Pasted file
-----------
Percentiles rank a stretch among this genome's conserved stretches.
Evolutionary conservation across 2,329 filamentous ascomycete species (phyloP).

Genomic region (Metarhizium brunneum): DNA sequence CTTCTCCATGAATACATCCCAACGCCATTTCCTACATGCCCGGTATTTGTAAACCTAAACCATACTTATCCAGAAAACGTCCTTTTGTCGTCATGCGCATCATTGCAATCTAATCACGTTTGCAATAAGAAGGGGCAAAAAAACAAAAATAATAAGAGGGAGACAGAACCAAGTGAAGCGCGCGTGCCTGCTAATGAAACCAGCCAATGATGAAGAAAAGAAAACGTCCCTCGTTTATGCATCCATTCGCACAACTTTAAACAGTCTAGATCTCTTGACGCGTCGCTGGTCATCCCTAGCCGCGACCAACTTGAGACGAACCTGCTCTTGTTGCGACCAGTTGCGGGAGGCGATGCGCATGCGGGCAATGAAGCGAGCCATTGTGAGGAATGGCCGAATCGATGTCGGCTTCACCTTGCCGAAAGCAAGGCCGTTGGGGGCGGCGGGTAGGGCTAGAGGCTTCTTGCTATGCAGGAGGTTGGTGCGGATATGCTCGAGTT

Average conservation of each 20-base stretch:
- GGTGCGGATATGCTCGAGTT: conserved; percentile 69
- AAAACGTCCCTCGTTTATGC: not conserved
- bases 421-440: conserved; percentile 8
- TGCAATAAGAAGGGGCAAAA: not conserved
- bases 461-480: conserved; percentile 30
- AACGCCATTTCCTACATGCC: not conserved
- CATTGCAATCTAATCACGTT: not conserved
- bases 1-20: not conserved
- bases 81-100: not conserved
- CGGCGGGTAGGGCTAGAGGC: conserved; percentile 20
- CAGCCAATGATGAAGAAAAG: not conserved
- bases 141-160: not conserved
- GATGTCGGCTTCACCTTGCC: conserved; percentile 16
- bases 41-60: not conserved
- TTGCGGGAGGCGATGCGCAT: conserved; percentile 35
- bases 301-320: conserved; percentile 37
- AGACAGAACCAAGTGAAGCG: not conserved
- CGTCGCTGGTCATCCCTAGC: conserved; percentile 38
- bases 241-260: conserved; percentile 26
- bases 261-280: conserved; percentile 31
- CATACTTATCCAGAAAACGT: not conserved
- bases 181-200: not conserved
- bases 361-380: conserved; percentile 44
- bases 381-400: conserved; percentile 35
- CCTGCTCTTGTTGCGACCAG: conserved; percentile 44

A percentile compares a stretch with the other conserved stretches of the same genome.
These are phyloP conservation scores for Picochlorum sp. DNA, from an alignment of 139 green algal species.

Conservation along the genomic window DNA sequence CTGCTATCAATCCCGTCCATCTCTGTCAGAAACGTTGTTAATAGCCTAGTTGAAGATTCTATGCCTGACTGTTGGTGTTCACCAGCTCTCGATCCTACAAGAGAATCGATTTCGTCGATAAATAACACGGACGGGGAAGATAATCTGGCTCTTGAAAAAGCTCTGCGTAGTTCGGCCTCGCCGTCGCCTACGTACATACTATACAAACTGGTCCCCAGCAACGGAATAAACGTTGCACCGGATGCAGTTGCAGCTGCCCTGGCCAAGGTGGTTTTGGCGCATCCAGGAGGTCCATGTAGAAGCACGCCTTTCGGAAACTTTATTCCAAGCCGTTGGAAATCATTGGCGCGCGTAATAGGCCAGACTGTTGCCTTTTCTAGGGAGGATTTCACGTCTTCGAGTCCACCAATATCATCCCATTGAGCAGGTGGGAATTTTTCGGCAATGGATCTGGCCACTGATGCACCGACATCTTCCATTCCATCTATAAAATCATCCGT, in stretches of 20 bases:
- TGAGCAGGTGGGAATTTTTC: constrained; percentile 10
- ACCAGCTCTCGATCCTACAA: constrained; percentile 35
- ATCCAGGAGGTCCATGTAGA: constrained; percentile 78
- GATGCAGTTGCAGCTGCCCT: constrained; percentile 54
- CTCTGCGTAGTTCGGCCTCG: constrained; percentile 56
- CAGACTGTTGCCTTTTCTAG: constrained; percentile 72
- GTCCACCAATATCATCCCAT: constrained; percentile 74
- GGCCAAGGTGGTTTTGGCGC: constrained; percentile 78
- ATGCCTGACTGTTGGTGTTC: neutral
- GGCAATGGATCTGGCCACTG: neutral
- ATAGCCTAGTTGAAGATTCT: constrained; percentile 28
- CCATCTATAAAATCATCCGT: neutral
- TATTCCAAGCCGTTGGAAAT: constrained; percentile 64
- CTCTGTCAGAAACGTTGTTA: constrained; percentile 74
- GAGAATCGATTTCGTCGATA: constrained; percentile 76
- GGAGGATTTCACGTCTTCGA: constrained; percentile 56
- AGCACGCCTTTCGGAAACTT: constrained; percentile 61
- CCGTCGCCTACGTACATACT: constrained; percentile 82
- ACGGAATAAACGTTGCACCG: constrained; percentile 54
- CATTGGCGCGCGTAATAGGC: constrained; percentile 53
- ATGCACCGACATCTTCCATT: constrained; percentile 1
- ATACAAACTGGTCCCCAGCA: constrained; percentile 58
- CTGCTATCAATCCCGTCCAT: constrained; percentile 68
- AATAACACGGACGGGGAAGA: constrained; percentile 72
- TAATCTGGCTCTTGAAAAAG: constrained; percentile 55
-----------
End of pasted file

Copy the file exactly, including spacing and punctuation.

Percentiles rank a stretch among this genome's conserved stretches.
Evolutionary conservation across 2,329 filamentous ascomycete species (phyloP).

Genomic region (Metarhizium brunneum): DNA sequence CTTCTCCATGAATACATCCCAACGCCATTTCCTACATGCCCGGTATTTGTAAACCTAAACCATACTTATCCAGAAAACGTCCTTTTGTCGTCATGCGCATCATTGCAATCTAATCACGTTTGCAATAAGAAGGGGCAAAAAAACAAAAATAATAAGAGGGAGACAGAACCAAGTGAAGCGCGCGTGCCTGCTAATGAAACCAGCCAATGATGAAGAAAAGAAAACGTCCCTCGTTTATGCATCCATTCGCACAACTTTAAACAGTCTAGATCTCTTGACGCGTCGCTGGTCATCCCTAGCCGCGACCAACTTGAGACGAACCTGCTCTTGTTGCGACCAGTTGCGGGAGGCGATGCGCATGCGGGCAATGAAGCGAGCCATTGTGAGGAATGGCCGAATCGATGTCGGCTTCACCTTGCCGAAAGCAAGGCCGTTGGGGGCGGCGGGTAGGGCTAGAGGCTTCTTGCTATGCAGGAGGTTGGTGCGGATATGCTCGAGTT

Average conservation of each 20-base stretch:
- GGTGCGGATATGCTCGAGTT: conserved; percentile 69
- AAAACGTCCCTCGTTTATGC: not conserved
- bases 421-440: conserved; percentile 8
- TGCAATAAGAAGGGGCAAAA: not conserved
- bases 461-480: conserved; percentile 30
- AACGCCATTTCCTACATGCC: not conserved
- CATTGCAATCTAATCACGTT: not conserved
- bases 1-20: not conserved
- bases 81-100: not conserved
- CGGCGGGTAGGGCTAGAGGC: conserved; percentile 20
- CAGCCAATGATGAAGAAAAG: not conserved
- bases 141-160: not conserved
- GATGTCGGCTTCACCTTGCC: conserved; percentile 16
- bases 41-60: not conserved
- TTGCGGGAGGCGATGCGCAT: conserved; percentile 35
- bases 301-320: conserved; percentile 37
- AGACAGAACCAAGTGAAGCG: not conserved
- CGTCGCTGGTCATCCCTAGC: conserved; percentile 38
- bases 241-260: conserved; percentile 26
- bases 261-280: conserved; percentile 31
- CATACTTATCCAGAAAACGT: not conserved
- bases 181-200: not conserved
- bases 361-380: conserved; percentile 44
- bases 381-400: conserved; percentile 35
- CCTGCTCTTGTTGCGACCAG: conserved; percentile 44

A percentile compares a stretch with the other conserved stretches of the same genome.
These are phyloP conservation scores for Picochlorum sp. DNA, from an alignment of 139 green algal species.

Conservation along the genomic window DNA sequence CTGCTATCAATCCCGTCCATCTCTGTCAGAAACGTTGTTAATAGCCTAGTTGAAGATTCTATGCCTGACTGTTGGTGTTCACCAGCTCTCGATCCTACAAGAGAATCGATTTCGTCGATAAATAACACGGACGGGGAAGATAATCTGGCTCTTGAAAAAGCTCTGCGTAGTTCGGCCTCGCCGTCGCCTACGTACATACTATACAAACTGGTCCCCAGCAACGGAATAAACGTTGCACCGGATGCAGTTGCAGCTGCCCTGGCCAAGGTGGTTTTGGCGCATCCAGGAGGTCCATGTAGAAGCACGCCTTTCGGAAACTTTATTCCAAGCCGTTGGAAATCATTGGCGCGCGTAATAGGCCAGACTGTTGCCTTTTCTAGGGAGGATTTCACGTCTTCGAGTCCACCAATATCATCCCATTGAGCAGGTGGGAATTTTTCGGCAATGGATCTGGCCACTGATGCACCGACATCTTCCATTCCATCTATAAAATCATCCGT, in stretches of 20 bases:
- TGAGCAGGTGGGAATTTTTC: constrained; percentile 10
- ACCAGCTCTCGATCCTACAA: constrained; percentile 35
- ATCCAGGAGGTCCATGTAGA: constrained; percentile 78
- GATGCAGTTGCAGCTGCCCT: constrained; percentile 54
- CTCTGCGTAGTTCGGCCTCG: constrained; percentile 56
- CAGACTGTTGCCTTTTCTAG: constrained; percentile 72
- GTCCACCAATATCATCCCAT: constrained; percentile 74
- GGCCAAGGTGGTTTTGGCGC: constrained; percentile 78
- ATGCCTGACTGTTGGTGTTC: neutral
- GGCAATGGATCTGGCCACTG: neutral
- ATAGCCTAGTTGAAGATTCT: constrained; percentile 28
- CCATCTATAAAATCATCCGT: neutral
- TATTCCAAGCCGTTGGAAAT: constrained; percentile 64
- CTCTGTCAGAAACGTTGTTA: constrained; percentile 74
- GAGAATCGATTTCGTCGATA: constrained; percentile 76
- GGAGGATTTCACGTCTTCGA: constrained; percentile 56
- AGCACGCCTTTCGGAAACTT: constrained; percentile 61
- CCGTCGCCTACGTACATACT: constrained; percentile 82
- ACGGAATAAACGTTGCACCG: constrained; percentile 54
- CATTGGCGCGCGTAATAGGC: constrained; percentile 53
- ATGCACCGACATCTTCCATT: constrained; percentile 1
- ATACAAACTGGTCCCCAGCA: constrained; percentile 58
- CTGCTATCAATCCCGTCCAT: constrained; percentile 68
- AATAACACGGACGGGGAAGA: constrained; percentile 72
- TAATCTGGCTCTTGAAAAAG: constrained; percentile 55